She was happy to stop first at Sarah’s house. Esther was sure she would love the socks she had gotten her. But when the little monkey opened her gift she burst out laughing and said, “‘These socks are big enough for an elephant!’” but added that the gifts were not the most important part of Hanukkah. Sarah’s gift for Esther was Gorilla-Vanilla perfume, which was the perfect thing to make Esther smell nice.

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Image copyright Andrew Rowland, courtesy of Andrew Rowland

Next, Esther headed over to Zack’s house. When the zebra unwrapped the red sweater Esther had chosen for him, he frowned. “‘I never, ever wear red clothing,’” he said, citing “‘that terrible riddle.’” When Zack related the riddle, ending with “an embarrassed zebra,” Esther laughed and agreed that red was probably not the best clothing choice. Zebra’s gift to Esther was membership in the Coconut of the Month Club—a perfect, yummy gift. Esther was beginning to feel bad about the gifts she was giving

At Josephine’s house Esther learned that the jogging suit she had picked for her turtle friend missed the mark, while the princess costume Josephine gave her fulfilled her dream of dressing up like a human. A little later when Oscar the Elephant opened the joke book, he gently told Esther that he thought “the book was in very poor taste” and that “there should be a law against elephant jokes.” Poor “Esther wasn’t laughing anymore. In fact she felt more like crying. ‘I’m sorry I hurt your feelings,’ she said.” She felt even worse when she opened Oscar’s thoughtful cookbook 1001 Ways to Serve Bananas.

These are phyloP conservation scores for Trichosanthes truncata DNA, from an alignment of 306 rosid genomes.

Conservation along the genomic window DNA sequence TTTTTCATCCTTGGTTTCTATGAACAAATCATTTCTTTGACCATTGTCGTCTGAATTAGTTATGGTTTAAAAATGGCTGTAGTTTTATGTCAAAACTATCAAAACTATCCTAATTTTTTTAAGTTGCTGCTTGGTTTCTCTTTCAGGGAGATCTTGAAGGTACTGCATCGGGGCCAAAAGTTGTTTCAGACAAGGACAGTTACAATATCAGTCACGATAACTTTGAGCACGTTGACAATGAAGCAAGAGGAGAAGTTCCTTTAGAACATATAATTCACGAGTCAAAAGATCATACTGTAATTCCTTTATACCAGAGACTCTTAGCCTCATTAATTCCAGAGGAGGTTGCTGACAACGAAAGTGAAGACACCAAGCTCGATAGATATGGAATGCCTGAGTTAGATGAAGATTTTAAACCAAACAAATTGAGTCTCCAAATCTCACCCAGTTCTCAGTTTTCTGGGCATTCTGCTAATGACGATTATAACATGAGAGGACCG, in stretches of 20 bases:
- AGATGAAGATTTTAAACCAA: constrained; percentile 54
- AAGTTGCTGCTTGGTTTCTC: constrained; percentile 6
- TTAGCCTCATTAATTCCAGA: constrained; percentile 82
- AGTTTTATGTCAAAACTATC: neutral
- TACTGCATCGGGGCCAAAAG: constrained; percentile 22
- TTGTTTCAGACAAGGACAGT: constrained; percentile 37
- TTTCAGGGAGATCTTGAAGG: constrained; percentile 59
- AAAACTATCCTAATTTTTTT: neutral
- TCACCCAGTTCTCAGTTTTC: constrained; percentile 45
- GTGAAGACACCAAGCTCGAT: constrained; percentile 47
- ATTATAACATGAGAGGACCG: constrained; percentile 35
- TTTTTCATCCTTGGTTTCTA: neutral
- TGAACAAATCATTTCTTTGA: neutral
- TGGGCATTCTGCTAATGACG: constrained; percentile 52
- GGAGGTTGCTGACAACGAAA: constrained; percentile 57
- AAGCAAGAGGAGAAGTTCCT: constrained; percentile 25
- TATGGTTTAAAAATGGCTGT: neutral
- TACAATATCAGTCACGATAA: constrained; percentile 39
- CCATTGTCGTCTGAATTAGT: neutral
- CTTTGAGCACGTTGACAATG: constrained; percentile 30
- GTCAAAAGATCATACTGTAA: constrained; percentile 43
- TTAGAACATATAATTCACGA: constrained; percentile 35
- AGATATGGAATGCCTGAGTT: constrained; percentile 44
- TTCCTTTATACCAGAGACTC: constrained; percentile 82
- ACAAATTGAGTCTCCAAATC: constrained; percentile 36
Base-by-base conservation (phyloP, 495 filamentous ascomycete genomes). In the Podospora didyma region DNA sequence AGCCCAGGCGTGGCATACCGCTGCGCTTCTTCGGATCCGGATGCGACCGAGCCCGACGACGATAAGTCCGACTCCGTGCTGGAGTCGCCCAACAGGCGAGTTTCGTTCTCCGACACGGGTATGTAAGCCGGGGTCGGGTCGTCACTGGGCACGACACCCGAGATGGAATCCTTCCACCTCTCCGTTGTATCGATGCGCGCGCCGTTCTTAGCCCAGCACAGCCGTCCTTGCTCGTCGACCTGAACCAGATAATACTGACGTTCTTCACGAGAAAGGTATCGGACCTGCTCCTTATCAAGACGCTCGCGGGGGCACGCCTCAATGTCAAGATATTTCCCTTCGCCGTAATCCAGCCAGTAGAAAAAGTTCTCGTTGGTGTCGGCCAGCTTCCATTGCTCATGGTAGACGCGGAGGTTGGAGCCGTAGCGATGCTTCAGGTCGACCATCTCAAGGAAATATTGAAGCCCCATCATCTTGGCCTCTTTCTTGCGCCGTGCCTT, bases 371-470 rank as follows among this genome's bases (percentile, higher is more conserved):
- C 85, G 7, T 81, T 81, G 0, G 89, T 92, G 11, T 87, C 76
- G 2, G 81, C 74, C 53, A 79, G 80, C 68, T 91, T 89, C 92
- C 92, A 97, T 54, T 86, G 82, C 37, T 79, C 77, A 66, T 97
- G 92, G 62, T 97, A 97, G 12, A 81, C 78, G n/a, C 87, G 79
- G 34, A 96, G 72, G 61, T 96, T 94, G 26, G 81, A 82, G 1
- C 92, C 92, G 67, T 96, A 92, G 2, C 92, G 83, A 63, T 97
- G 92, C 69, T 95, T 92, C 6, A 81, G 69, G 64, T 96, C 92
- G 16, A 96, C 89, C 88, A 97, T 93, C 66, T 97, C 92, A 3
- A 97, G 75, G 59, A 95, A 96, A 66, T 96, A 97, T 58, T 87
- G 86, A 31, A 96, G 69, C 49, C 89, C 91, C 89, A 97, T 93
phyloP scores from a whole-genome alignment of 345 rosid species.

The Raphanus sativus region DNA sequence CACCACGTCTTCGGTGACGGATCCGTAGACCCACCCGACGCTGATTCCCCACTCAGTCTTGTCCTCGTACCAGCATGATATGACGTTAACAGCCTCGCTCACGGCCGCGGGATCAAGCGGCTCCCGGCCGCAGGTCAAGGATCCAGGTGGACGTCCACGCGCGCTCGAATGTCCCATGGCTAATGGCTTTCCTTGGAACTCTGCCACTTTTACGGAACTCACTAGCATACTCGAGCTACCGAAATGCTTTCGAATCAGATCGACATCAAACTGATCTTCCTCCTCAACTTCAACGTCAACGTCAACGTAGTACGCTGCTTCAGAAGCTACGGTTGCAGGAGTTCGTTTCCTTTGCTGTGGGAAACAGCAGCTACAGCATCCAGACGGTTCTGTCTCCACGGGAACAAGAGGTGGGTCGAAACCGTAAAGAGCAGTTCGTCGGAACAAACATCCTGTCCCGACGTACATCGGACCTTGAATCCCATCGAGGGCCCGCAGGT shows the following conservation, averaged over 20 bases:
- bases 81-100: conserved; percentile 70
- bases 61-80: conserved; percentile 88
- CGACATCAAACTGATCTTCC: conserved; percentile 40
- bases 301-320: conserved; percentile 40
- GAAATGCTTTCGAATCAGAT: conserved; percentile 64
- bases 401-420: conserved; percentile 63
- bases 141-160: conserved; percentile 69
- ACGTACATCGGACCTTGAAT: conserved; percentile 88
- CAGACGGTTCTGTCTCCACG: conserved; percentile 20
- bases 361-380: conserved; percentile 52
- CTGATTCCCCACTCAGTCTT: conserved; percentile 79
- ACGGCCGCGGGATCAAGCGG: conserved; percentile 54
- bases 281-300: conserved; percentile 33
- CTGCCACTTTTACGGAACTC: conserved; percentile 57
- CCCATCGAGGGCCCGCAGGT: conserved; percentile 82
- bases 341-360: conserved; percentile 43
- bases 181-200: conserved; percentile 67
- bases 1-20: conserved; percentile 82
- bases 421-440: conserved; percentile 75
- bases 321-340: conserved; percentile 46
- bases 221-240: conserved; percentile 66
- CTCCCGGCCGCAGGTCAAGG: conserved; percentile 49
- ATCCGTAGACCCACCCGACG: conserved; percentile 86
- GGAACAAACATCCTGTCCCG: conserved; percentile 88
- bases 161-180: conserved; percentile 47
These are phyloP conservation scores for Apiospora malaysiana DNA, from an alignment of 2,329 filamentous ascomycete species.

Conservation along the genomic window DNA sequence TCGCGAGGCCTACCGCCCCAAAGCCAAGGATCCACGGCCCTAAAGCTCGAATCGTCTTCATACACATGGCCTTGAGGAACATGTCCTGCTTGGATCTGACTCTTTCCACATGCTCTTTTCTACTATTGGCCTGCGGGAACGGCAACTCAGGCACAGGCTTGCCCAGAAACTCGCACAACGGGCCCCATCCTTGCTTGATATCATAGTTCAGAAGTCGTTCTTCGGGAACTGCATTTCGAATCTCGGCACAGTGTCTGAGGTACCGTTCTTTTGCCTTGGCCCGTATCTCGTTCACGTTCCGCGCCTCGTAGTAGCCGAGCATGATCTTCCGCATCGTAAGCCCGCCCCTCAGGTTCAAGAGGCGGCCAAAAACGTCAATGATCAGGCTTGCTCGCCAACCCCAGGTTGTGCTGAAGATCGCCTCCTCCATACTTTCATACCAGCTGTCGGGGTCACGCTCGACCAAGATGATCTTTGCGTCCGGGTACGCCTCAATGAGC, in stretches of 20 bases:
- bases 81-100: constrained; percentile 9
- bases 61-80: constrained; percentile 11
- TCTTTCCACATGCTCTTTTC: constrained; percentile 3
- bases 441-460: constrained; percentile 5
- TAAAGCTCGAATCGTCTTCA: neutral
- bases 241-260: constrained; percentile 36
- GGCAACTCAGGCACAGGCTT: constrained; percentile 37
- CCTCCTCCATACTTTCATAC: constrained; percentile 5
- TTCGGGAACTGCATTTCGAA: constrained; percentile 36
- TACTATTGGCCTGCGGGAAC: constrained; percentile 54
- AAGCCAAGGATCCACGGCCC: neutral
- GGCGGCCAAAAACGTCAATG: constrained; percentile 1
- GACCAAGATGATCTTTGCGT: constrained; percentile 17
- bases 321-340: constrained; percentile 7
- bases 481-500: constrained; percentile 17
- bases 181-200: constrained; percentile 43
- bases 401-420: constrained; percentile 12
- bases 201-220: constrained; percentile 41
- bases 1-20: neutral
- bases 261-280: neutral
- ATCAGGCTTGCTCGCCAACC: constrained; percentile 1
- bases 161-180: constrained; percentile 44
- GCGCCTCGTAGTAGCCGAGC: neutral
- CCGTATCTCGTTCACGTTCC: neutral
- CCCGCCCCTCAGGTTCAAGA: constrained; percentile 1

With one gift left to deliver, Esther was sure there would be something wrong with it too, and when she reached Hal’s house she discovered what that was. “‘Hyenas can’t climb jungle gyms like monkeys can,’” he told her as he handed her two tickets to The Gorilla Theater. As Esther trudged away, she felt miserable, but at home with a cup of tea she had an idea. She sat down and wrote out invitations for all of her friends to join her on the Eighth Night of Hanukkah. “‘Make sure to bring the gift I gave you!’” she added.

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Image copyright Andrew Rowland, courtesy of Andrew Rowland

When her friends arrived, they lit the shamash candle, said the blessings, and sat down to a delicious dinner. Afterward, Esther admitted, “‘I know that my gifts to you were a total disaster, but now you can trade!’” She looked at Sarah. “‘The two pairs of socks I bought you would fit an elephant,’ she said. Sarah smiled and handed the socks to Oscar. Hal’s jungle gym turned out to be just right for Sarah. Zack Zebra was thrilled to get Josephine’s jogging suit, and Hal laughed like the hyena he was at 100 Jokes About Elephants. And that red turtleneck was the exact thing for their turtle friend, Josephine.